(I actually wrote this post last week, intending to post it right after Ultraman's post. But life happened, so I didn't. So, please enjoy this post a week late...)
Today’s coffee: Peru. But it’s late in the day. Will I sleep tonight?
Last week I described my freak-out moment on the blog. Today I described it in front of a room full of pastors. That was somewhat intimidating. And yet somehow it was good to share my struggles with them.
I also had a striking realization this morning: although I have been told since I was small that I need to “bring friends to church” and “tell friends about Jesus,” that was the extent of my evangelism training. (And, I basically gave up after my beloved grandmother got angry when I tried to tell her about Jesus.) Even at Regent College, I had no intention of becoming a missionary or a pastor, so I didn’t bother taking any classes geared in that direction. I think part of the problem was that in my concept of evangelism, the bar was way too high. What about the people who don’t care, don’t want to hear, and have a complicated history with Christians and organized religion? How do I relate to such people, and how do I deal with rejection? Because, as I sometimes have to remind myself, I really do believe that what I’m offering has great value—it’s worth risking everything for.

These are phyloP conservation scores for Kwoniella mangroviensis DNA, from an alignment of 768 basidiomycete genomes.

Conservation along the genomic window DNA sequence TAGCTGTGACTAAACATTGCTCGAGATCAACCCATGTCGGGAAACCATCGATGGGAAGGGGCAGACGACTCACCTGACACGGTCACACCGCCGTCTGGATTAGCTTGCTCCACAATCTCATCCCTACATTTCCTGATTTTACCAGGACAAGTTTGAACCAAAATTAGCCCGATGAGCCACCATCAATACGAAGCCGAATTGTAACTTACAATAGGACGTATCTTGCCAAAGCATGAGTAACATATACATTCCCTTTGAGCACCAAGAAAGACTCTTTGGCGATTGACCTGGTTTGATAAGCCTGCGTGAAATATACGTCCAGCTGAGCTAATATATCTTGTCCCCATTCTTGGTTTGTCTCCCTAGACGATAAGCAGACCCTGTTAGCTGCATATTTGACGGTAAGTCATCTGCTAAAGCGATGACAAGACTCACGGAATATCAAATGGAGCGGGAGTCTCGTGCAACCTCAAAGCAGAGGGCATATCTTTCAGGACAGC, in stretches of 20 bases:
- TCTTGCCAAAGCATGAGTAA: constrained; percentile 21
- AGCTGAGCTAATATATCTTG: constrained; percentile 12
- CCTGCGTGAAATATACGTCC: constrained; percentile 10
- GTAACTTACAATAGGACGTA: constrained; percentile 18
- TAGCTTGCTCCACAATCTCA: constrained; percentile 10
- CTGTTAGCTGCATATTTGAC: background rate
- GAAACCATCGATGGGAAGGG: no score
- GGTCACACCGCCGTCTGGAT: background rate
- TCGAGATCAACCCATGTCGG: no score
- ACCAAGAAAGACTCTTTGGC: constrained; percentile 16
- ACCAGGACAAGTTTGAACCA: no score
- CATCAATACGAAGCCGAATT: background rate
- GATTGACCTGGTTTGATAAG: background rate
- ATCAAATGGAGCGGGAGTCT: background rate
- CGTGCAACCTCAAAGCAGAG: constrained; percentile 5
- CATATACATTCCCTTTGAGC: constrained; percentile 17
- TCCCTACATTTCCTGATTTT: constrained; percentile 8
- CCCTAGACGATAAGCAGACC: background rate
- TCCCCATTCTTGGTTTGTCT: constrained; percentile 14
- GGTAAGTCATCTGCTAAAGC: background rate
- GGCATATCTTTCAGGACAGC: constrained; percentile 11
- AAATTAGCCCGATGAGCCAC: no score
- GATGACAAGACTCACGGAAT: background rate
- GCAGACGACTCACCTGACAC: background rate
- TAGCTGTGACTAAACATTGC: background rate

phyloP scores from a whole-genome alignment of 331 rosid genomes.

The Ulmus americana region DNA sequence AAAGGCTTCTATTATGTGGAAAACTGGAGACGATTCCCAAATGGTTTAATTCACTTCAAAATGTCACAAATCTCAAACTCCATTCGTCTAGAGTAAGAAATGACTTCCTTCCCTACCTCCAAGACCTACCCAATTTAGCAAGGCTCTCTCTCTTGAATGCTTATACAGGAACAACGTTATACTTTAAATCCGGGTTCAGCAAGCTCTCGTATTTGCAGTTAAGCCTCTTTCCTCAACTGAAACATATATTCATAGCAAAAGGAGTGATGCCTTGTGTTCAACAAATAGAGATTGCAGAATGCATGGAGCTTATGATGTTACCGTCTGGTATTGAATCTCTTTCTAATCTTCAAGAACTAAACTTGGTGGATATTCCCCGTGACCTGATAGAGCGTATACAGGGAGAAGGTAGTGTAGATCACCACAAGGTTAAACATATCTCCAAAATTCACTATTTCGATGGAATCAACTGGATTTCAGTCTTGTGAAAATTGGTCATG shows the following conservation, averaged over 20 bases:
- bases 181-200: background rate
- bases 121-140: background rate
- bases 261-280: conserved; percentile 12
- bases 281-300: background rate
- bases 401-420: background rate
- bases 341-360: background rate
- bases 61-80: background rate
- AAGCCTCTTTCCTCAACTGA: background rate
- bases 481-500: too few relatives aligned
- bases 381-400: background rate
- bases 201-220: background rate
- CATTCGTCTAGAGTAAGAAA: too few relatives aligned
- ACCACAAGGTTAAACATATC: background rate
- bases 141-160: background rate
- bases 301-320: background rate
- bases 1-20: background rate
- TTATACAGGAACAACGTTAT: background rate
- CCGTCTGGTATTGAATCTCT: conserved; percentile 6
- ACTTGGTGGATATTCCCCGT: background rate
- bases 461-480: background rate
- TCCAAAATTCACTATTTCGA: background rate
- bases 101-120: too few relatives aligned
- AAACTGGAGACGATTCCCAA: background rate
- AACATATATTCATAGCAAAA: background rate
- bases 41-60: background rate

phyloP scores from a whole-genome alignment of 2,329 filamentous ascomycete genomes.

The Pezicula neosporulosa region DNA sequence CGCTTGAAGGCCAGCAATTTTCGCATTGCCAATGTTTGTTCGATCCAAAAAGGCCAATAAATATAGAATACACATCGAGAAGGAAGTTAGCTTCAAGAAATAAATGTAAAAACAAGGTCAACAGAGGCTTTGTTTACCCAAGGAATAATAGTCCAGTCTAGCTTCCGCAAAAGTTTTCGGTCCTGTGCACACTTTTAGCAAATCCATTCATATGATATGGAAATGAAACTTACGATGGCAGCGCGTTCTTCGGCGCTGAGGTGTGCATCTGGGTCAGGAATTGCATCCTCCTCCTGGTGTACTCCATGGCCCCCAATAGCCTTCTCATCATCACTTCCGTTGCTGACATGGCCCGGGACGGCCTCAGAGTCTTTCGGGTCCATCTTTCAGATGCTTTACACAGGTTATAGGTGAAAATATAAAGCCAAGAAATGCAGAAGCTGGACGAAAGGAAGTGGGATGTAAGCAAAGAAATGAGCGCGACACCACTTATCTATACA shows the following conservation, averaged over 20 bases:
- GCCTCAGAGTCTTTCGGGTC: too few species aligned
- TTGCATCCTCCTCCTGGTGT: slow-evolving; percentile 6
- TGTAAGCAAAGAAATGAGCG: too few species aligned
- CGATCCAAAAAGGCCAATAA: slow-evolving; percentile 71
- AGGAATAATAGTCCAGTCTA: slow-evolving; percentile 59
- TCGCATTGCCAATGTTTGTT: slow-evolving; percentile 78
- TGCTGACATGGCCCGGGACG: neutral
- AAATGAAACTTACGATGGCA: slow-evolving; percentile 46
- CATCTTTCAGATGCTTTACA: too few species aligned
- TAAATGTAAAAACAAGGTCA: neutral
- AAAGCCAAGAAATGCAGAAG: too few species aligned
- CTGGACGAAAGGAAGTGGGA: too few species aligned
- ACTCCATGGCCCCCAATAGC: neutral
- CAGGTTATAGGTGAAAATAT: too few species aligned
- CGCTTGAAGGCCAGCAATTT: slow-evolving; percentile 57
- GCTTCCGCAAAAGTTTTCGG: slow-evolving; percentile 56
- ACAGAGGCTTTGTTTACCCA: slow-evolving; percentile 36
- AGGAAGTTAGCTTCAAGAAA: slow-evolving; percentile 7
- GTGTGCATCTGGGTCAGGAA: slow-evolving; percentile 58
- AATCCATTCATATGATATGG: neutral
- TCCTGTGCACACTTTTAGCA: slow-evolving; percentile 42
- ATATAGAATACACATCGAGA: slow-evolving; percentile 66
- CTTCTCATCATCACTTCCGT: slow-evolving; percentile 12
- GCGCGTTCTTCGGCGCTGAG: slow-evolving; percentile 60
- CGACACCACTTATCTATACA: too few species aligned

As a follow up to last week, I’ll briefly mention what I’ve learned and tried as a result of the first chapter of I Once Was Lost. To summarize, I learned (although I think I already knew this to be true) that most people start their journey of faith by forming a trust relationship with a Christian. If I don’t have a trust relationship with my neighbors, they’re not going to care what I have to say about matters of faith, and they’re certainly not going to want to come to church with me.
So, I decided to pray for the people in my neighborhood (and spend more time outside in the yard). This does not mean the “God, please give me an opportunity” sorts of prayers. I discovered that for me, those sorts of prayers are self-centered, and I need to take a break from them for a while. I started praying for each person’s well-being and salvation… and guess what? Immediately, something about our relationship with our neighbors changed. The man next door, with whom we’ve never actually talked, brought us a whole bunch of potatoes and a squash. Another time, he came and talked to me when I was working in the garden. Then, Keith rode the same bus home from choir practice with the man from the house on the other side; we had once had a very awkward conversation with him, but this time he chatted with Keith about his family.
We’re now into our fourth year; less than one year left until home assignment. I can’t help but think that there’s not enough time left, but God is capable of working far beyond our expectations.